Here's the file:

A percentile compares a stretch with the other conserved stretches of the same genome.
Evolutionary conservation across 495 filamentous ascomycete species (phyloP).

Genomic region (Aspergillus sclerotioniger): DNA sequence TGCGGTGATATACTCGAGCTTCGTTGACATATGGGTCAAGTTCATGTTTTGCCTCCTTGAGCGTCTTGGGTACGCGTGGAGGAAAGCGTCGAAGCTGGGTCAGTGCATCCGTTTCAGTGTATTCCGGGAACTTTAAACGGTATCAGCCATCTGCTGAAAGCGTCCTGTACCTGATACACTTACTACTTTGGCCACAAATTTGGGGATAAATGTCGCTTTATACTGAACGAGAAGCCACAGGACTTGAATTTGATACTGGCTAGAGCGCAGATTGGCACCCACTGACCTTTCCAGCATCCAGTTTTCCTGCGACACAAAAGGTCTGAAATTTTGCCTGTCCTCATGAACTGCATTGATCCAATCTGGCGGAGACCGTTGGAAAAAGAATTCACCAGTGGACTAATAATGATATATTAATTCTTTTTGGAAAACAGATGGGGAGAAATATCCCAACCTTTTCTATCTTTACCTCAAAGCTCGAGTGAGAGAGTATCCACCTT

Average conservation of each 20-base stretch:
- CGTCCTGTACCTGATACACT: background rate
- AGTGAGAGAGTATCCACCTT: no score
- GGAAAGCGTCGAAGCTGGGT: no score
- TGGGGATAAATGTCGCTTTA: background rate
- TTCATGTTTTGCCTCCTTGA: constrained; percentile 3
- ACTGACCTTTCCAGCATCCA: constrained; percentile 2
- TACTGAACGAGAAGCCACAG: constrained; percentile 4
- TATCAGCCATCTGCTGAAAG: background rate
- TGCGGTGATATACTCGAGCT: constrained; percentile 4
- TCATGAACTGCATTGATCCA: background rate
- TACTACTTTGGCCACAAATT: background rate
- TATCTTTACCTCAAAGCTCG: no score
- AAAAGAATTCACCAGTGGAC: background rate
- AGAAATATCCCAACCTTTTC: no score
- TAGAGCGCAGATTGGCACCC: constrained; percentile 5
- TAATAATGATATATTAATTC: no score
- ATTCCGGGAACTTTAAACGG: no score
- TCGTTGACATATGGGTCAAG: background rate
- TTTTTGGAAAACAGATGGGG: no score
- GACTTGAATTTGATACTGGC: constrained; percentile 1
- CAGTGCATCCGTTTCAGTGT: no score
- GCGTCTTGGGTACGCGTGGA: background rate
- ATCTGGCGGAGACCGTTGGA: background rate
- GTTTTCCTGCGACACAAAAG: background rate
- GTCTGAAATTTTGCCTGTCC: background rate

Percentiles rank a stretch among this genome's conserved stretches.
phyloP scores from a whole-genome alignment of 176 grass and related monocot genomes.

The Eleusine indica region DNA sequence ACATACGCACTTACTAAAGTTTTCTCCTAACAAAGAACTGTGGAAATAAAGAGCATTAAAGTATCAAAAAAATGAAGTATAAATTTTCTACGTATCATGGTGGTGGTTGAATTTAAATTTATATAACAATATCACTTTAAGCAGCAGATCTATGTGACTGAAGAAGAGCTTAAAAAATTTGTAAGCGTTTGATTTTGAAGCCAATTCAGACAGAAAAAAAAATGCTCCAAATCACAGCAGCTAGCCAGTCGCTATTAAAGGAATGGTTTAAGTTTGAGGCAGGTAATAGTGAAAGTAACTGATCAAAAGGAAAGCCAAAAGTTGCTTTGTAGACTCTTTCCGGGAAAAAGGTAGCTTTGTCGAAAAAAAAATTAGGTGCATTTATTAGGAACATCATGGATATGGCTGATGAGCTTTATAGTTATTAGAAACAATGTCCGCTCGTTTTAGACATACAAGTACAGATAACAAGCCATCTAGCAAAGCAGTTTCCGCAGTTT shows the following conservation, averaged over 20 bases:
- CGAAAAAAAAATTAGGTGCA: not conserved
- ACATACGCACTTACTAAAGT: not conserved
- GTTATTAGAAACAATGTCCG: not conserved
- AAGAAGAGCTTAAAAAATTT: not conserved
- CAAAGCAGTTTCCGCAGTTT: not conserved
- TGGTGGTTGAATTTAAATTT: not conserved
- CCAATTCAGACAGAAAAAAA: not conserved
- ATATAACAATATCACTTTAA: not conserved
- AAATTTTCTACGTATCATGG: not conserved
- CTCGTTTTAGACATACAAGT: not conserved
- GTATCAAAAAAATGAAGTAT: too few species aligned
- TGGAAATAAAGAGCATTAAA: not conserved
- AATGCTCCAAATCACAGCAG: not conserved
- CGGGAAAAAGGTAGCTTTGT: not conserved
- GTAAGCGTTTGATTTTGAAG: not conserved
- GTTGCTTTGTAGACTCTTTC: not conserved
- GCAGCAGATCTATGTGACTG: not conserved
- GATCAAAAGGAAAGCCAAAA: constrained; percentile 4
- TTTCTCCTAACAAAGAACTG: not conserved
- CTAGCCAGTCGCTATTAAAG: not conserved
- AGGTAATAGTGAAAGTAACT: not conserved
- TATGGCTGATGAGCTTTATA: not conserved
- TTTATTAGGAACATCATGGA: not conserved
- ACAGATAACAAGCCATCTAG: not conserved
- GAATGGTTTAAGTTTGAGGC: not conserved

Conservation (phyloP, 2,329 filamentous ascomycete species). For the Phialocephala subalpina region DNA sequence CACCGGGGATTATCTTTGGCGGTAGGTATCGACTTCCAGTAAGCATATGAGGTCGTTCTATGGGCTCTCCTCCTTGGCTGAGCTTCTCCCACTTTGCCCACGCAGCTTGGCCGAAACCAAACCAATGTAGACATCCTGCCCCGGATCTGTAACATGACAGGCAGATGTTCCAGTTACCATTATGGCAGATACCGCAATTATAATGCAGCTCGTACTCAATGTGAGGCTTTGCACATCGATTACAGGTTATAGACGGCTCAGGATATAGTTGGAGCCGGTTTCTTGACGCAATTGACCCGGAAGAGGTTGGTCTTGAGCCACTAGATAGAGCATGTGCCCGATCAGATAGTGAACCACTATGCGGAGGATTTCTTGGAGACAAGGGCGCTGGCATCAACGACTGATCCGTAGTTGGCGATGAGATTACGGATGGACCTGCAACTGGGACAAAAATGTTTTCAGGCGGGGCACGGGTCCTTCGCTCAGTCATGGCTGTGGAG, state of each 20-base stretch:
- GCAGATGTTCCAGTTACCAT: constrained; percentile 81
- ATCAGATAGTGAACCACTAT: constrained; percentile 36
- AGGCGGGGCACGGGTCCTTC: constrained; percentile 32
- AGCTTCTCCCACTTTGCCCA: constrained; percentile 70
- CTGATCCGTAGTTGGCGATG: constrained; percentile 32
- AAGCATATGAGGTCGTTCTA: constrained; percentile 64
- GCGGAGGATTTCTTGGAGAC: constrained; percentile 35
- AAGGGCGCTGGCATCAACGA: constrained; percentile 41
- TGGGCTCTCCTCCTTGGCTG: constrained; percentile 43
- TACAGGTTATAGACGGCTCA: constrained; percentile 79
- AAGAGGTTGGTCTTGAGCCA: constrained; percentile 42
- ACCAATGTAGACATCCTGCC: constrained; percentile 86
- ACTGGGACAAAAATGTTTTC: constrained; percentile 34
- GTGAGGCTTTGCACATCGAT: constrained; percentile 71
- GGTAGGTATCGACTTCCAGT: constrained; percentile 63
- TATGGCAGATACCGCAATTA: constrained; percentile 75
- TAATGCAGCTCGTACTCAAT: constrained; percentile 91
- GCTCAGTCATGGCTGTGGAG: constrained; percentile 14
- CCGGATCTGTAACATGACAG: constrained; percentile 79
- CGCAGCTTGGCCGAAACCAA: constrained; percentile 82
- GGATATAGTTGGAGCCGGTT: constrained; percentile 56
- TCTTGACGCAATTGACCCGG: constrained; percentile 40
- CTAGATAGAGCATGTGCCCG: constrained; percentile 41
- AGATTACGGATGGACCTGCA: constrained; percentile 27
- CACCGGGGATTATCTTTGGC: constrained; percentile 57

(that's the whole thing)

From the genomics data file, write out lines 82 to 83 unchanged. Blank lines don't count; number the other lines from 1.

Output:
- AGATTACGGATGGACCTGCA: constrained; percentile 27
- CACCGGGGATTATCTTTGGC: constrained; percentile 57